By that fall, they found themselves in southern Israel, among a caravan of silver pick up trucks navigating the rocky desert, singing their new version of “Dancing Queen” along with Jewish women from around the world, the lyrics projected onto the side of a boulder.
Amy Weiss, her sister Jackie McCafferty, her sister-in-law Ellen Weiss Kander and their friend Cathy Cohen Droz took a different approach to vacationing in Israel last October. Rather than hit just the usual stops — the Western Wall and a dip in the Dead Sea — they also spent a week sleeping under the stars and driving through the desert.
“We’re nice Jewish girls from Squirrel Hill,” Kander said. “We’re not used to this.”
This was Desert Queen, a popular outdoors expedition for Israeli women. Think “The Amazing Race” as re-imagined by the Lifetime Network: a chance for women to bond and grow through the personal challenge of traversing remote corners of the world.
Since its beginning in 1999, Desert Queen has become a regular affair in Israel, where people back home keep track of the daily progress of the caravan as it stumbles over rugged terrain in countries like Turkey, Ethiopia, Thailand and India.
But for the 2008 version, Desert Queen tried something different: coming home.
To celebrate the 60th anniversary of founding of the modern state of Israel, the Jewish Agency for Israel and Partnership 2000 decided to set the expedition in the desert of southern Israel. And to foster ties between Jewish women in Israel and those from the rest of the world, they opened half the slots to women from the Diaspora for the first time.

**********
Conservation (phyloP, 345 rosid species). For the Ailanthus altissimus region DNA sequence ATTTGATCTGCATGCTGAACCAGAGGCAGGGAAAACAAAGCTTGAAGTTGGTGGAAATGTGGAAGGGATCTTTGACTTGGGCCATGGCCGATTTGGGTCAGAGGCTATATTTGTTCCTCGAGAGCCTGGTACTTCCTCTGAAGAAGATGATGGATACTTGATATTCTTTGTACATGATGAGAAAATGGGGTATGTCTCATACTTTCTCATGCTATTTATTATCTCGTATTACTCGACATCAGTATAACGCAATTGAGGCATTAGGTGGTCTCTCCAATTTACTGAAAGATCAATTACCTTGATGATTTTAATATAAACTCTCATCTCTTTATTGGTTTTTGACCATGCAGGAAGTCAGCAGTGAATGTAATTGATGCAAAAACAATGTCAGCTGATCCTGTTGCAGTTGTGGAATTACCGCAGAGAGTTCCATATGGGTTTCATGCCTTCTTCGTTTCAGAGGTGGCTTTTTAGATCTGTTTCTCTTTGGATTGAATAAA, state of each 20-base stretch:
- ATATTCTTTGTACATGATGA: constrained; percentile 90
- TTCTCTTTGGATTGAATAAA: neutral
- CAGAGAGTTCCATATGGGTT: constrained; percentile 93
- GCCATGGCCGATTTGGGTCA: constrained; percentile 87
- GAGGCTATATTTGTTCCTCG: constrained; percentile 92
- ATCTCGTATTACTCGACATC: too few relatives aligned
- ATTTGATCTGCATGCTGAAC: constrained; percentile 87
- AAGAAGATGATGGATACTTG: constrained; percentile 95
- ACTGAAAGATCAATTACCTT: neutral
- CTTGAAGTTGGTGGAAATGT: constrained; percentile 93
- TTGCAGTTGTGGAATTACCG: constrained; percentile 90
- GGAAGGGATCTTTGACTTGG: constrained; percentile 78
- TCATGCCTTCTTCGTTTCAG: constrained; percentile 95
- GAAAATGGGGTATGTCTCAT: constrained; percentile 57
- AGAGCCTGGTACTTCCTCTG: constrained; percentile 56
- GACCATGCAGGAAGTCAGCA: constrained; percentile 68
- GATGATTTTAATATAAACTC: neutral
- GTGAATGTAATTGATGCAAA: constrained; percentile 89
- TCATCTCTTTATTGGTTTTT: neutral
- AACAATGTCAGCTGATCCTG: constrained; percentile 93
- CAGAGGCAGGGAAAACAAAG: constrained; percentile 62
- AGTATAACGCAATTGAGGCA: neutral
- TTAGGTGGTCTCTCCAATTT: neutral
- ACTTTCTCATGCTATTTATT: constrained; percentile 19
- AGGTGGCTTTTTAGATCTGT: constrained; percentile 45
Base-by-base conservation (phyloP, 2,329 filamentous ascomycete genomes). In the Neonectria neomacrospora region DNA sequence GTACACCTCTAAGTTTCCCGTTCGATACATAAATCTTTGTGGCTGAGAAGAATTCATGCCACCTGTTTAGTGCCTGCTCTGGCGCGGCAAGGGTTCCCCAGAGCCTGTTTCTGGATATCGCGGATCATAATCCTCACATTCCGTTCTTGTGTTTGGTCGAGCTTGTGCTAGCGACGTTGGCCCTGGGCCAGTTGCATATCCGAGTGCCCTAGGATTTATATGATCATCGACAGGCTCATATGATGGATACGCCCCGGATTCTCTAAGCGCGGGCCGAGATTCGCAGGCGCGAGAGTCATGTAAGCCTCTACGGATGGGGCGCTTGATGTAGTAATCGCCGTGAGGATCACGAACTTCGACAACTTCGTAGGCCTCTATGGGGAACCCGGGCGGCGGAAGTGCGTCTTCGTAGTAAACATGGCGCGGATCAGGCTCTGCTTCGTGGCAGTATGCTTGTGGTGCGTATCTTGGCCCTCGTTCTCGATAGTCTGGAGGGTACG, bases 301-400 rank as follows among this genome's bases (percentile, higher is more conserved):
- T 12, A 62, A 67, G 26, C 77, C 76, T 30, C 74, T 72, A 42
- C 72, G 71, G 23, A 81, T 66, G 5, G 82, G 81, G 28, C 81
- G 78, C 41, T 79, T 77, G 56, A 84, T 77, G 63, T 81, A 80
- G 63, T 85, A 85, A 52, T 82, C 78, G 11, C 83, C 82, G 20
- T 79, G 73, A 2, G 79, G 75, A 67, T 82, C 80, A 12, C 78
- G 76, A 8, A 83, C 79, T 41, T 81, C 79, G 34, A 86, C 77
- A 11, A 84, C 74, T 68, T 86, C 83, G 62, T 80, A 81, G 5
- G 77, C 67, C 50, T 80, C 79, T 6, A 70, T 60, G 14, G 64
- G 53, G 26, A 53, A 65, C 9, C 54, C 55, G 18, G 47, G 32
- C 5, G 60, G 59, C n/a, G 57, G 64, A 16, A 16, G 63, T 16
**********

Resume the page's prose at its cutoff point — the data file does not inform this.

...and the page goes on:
Those 30 open seats went to teams of women from Germany, Argentina, South Africa, New Zealand, Miami and Pittsburgh. Or, in the accent of the locals: Peetsbourgh.
The Jewish Agency wanted each group to give something to the other. The Israeli women could offer a personal view of Israel. And the Diaspora women could help the Israelis rekindle their Zionism, and their love for the land — the actual dirt and rocks — of Israel.
Despite the rugged nature of the trip — climbing over rocks, sleeping on mats, bathing rather infrequently, no cell phones and no toilets — the Pittsburgh women described the trip as the vacation of a lifetime: affordable, challenging and completely different.
The trip was difficult, but not overwhelming. The coordinators didn’t bail women out of sticky situations, like tricky driving spots, but the women teamed up on everything from serving meals to filling in divots in the road to more relaxing activities like painting canvases of the landscape, cycling through the desert, rappelling down rock faces and, of course, singing a modified ABBA song whenever the opportunity presented itself.
“It wasn’t doing Outward Bound, Weiss said. “It was a little bit cushier than something like that.”
Planning for the trip was need-to-know, the women said. The Jewish Agency distributed a list of what to pack and where to be, and not much else.
The Pittsburgh women — coming from careers, husbands and children — described that lack of control as being difficult to handle at first. Soon, though, it became the best part: completely letting go.
“That’s what vacation’s supposed to be, but how rarely does that actually happen?” Droz said.
The success of the 2008 expedition prompted the Jewish Agency to try it again. Desert Queen 2009 runs from Oct. 27 to Nov. 3, once again in Israel, with women from all over.
For a video of the “Desert Queen” sing-along, visit the Singing ABBA in the Negev Desert blog at thejewishchronicle.net.
(Eric Lidji can be reached at email@example.com or (412) 687-1006.)